Living regionally, Alexander says he gets the opportunity to see how important community and social services are to the lives of Tasmanians. Alex was previously Vice-Chair and Secretary of the Wyndarra Health Centre’s Committee of Governance, a longstanding member of TasCOSS. The staff and volunteers at Wyndarra support and care for the people in their community in an intimate and neighbourly way. Whether that support and care is provided on an ongoing basis, or whether it is in a time of emergency need — Wyndarra is a place for the people of Circular Head to turn.
To ensure that he can independently represent the full membership of TasCOSS, Alex determined that it was more appropriate for him to sit as an Individual Member on the TasCOSS Board and sought his re-election in 2019 on that basis.
Alex graduated from the University of Tasmania in 2013 with a Bachelor of Arts and Bachelor of Laws (Honours in Law) and now works as a civil litigation and criminal defence lawyer in Burnie as an Senior Associate at McLean McKenzie & Topfer. He serves on a number of boards and committees along the North-West Coast, including as a Board Member of the Tasmanian Community Fund and as Chair of Ten Days on the Island.
Connie Digolis is the CEO of the Mental Health Council of Tasmania (MHCT). Prior to that, Connie was Executive Officer for the National Stroke Foundation in Tasmania. Connie brings to her role a wealth of experience in community sector management, advocacy, health promotion and policy.
The Mental Health Council of Tasmania is the peak body for the community mental health sector and is working with its members to develop a sector reform agenda that will deliver better outcomes for those living with mental illness in Tasmania and their families.
Connie would like to see a Tasmania that is forward thinking and innovative in the mental health sector. Connie looks forward to a time when we can refer to our mental health system as an excellent example of person-centered, integrated care that provides the best mental health outcomes for all Tasmanians.
Penny Egan is CEO of Cancer Council Tasmania a position she has held since 2013. She previously held the role of CFO of the Department of Health and Human Services and CFO of Forestry Tasmania.
She is currently on the Board of the Alcohol Tobacco and other Drugs Council and Chair of the Cancer Councils of Australia CEO Forum.
She was previously a Director on the Accounting Professional and Ethical Standards Board, Chair of the International Federation of Accountants Compliance Advisory Panel and National President of CPA Australia.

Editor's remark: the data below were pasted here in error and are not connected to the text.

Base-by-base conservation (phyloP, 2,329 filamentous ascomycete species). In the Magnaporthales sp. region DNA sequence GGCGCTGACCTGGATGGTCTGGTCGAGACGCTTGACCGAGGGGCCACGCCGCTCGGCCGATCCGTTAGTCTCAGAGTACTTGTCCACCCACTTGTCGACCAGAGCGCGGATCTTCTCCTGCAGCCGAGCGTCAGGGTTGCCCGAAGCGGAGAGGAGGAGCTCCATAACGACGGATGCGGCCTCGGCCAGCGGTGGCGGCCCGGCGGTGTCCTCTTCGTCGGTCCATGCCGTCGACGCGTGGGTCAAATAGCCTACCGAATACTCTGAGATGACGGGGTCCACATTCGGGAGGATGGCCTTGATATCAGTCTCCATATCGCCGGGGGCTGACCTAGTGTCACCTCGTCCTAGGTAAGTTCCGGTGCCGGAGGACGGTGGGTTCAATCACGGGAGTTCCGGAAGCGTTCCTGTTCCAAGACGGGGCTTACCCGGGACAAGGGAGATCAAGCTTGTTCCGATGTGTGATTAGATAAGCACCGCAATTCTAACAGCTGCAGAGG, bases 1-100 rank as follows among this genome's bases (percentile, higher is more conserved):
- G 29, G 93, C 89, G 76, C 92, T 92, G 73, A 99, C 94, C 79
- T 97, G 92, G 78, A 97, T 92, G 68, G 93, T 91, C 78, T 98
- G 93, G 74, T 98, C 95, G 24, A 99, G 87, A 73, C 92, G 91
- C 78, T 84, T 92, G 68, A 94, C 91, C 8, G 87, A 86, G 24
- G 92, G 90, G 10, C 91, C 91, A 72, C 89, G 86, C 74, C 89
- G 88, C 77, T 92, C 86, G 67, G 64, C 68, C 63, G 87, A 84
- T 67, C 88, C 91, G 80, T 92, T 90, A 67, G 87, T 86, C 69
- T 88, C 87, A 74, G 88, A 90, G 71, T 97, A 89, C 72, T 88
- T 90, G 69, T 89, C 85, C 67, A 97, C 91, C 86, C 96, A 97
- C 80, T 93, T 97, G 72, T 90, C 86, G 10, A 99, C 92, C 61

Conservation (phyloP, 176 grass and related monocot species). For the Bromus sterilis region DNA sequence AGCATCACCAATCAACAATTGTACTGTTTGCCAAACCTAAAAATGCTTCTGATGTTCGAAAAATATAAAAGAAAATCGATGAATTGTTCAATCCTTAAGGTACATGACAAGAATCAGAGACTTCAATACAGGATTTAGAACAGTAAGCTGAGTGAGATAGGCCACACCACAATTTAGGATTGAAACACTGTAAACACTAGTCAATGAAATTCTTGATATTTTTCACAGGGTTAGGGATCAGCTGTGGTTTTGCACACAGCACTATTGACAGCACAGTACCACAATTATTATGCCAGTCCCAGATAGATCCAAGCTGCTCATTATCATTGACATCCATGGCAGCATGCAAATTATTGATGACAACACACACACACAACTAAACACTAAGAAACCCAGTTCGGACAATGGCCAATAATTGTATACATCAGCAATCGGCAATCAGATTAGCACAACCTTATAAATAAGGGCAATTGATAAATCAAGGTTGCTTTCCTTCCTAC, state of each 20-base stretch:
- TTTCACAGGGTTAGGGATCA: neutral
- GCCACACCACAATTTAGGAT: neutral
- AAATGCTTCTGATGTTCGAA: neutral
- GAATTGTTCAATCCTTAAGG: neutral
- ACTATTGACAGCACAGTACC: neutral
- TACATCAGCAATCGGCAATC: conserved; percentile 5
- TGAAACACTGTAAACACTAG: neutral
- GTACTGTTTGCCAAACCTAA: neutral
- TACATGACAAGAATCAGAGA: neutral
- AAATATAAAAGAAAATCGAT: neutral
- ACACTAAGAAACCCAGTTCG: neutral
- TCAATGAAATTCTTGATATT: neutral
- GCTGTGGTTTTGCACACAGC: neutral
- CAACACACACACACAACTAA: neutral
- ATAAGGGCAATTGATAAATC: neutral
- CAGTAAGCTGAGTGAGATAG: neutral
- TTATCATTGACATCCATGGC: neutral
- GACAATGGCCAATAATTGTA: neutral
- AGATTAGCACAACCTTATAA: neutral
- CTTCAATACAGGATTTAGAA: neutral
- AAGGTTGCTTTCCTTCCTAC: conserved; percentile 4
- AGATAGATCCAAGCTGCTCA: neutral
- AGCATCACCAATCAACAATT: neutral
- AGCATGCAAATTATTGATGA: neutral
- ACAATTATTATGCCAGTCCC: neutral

She holds a BBus (Accounting) UTAS, is a Fellow of CPA Australia and a Graduate of the AICD.
Penny brings to the role skills and knowledge in accounting, management and governance from a background spanning various business sectors.
Ann has been involved with TasCOSS as staff, volunteer and board member for many years and is a Life Member.
She is a qualified social worker, and an editor, and has been a worker, volunteer, manager and board member with a wide range of organisations and community groups. She has been state president of the Australian Association of Social Workers and of the Society of Editors and was a member of the Social Security Appeals Tribunal for over ten years.
Ann has worked, amongst others, with the Social Action and Research Centre (SARC) at Anglicare, Council on the Ageing (COTA) Tasmania, the Tasmanian Aboriginal Centre and mental health services. Ann has also been a teacher of community studies and social work students and is engaged with refugee support and advocacy, arts and environment causes.
Ann is a member of the Tasmanian Law Reform Institute Board and secretary of Friends of Palestine Tasmania.
Ann is particularly committed to advocacy for social justice and believes that TasCOSS has a key role in ensuring that wider social issues and the concerns of less powerful people and regions are brought to the attention of the public.
Bruce Levett is the CEO of Health Consumers Tasmania, a not-for-profit community-based health consumer advocacy organisation.
Bruce, originally from Burnie, has a strong background in stakeholder and community engagement, business management, strategy and policy development. Bruce worked in Hobart in market research, state government and then as a management consultant for six years before moving to Melbourne in 2000.
He returned with a young family to Hobart in 2018 after working in senior government roles in Victoria across international trade and major event management and more recently working on an international aid project in the Solomon Islands.